Q: What about client companies where owners had been looking to sell in 2020? Did you see any impact on transactions there?

A: We do employee benefits as our bread and butter, but a huge part of our business is financial services, executive life insurance and 401(k) so we deal with that subject a lot. We are experts in how to use those life insurance policies for this very reason. On one level, it was a bad year if you had to let employees go or furlough them, you may have had a drop in sales, particularly in the hotel and restaurant businesses. It was a very volatile year. That was a negative. On the positive side, interest rates were so low, and they probably offset each other. If you had a sale in the works, you likely went ahead and did it; our clients did. They did change plans and probably had some people staying on longer, but with rates so low, we still saw our fair share of companies being sold. 


Q: Were those sellers getting the asking price, or have to alter their sale timeline?

A: We had multiple clients in that exact situation—they sold their company earlier than they’d expected, had a lump sum of their hard-earned money, and wanted to continue working, but no longer with a retirement plan through the company. So we were helping them through life insurance and on the financial and retirement planning aspects. We actually had a number of clients in that situation. They sold for less than they needed, hoping to find a consulting job  and we helped get that cash into some retirement vehicle. 


Q: Did the events of 2020 change the nature of brokerage work itself—new kinds of risk-management tools, new types of employer benefit needs (as with COVID-testing policies, new risk exposure from remote work, etc.)?

A: Absolutely. But this was a long time coming, and I think 2020 just forced us to bring things to the forefront. It really brought home the fact we are consultants, and we counsel employers on every aspect of their business. The benefits part is huge;  life, key man and succession planning is huge. But now we’re also helping HR with compliance issues, reporting issues, ACA, taxes, advising on PPP loans and requirements. It’s a big difference It’s a change, but something we’d ben trying to move over to for a long time. So now we’re talking about what goes with all of that, executive compensation, salaries, vacations—everything plays into it. Rather than play in one end of the sandbox, we take a total look at each company and their unique needs. There is also the tech part; our industry has vastly improved automated administration, making a better employee experience. 


Q: You all had to go through precisely this succession dance about 8 years ago when your father, Duncan, turned the company over to you. Looking back on it, did that go according to plan, or would you have changed some things?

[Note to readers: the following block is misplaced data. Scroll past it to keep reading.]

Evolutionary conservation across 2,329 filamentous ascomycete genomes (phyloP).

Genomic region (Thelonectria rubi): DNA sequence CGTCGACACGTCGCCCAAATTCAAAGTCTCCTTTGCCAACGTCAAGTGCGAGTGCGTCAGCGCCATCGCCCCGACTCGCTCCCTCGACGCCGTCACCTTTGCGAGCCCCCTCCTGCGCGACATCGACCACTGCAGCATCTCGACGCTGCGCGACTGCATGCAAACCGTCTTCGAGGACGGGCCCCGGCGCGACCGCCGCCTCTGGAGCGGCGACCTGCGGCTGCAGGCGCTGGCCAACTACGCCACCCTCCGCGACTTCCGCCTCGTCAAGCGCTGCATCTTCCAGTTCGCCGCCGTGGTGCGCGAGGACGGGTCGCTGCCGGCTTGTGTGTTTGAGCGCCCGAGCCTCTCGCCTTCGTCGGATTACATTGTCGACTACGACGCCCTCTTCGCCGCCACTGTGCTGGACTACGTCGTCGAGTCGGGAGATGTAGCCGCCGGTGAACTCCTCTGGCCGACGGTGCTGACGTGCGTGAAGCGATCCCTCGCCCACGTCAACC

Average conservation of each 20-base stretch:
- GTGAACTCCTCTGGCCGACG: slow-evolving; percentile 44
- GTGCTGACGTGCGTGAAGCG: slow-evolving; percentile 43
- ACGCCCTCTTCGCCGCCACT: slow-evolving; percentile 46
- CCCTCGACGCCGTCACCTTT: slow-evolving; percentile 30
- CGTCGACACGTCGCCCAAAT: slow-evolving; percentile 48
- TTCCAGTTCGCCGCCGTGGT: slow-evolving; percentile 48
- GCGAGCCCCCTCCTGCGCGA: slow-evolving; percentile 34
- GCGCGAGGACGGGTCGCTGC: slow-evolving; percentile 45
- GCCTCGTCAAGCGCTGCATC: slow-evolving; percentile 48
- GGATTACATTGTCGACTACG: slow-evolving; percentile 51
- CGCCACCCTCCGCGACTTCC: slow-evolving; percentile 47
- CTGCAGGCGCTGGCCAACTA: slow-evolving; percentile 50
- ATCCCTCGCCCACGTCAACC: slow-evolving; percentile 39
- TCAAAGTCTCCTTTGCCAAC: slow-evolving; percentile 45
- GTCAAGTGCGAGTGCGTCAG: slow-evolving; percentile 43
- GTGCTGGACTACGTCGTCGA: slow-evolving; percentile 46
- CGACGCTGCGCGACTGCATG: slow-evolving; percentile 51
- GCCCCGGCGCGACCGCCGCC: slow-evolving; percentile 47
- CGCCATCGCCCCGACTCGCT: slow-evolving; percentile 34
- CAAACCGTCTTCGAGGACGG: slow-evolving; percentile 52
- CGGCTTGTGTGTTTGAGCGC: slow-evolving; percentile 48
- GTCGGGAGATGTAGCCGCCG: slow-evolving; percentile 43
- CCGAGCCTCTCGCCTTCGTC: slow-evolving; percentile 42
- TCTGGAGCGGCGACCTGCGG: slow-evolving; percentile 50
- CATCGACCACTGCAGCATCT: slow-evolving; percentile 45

A: We did a lot of planning on for this. My father ended up selling MGI to me and other key MGI partners.While I’m the majority owner,  I have four integral partners, particularly our Vice President & Chief Marketing Officer, Scott Sachse. They were more than instrumental in helping with the change. Our company specifically, we all knew what was happening, it was no secret. I started at the bottom, then headed departments, then was COO and eventually CEO for that last year while my father was chairman. We were very blessed for two reasons. One, I grew up in the business, and had a lot of time to plan how I saw the company growing. Second, and most important, I had very supportive partners who helped with the transition so it wasn’t just all on my shoulders. 


Q: You’ve had some pretty significant growth since the transition, haven’t you?

A: Since the transition and buy-out, we’ve more than doubled our number of associates. It’s a different company. In the beginning, our main goal (or challenge) was to keep the culture my Father had established for more than 20 years. Now we have transformed into having four highly efficient departments: mid-size market employee benefits, large group employee benefits consulting, and our executive life insurance and 401(k) teams … creating an entirely different set of dynamics and opportunities.


Q: How significant has it been to go from a single owner structure to shared ownership?

A: It is important for us to have experience in our ownership roles, and for each of us to have a stake in the success of the company. We are partners in the truest sense. We all have unique skill sets, and everyone does their part to ensure we are successful.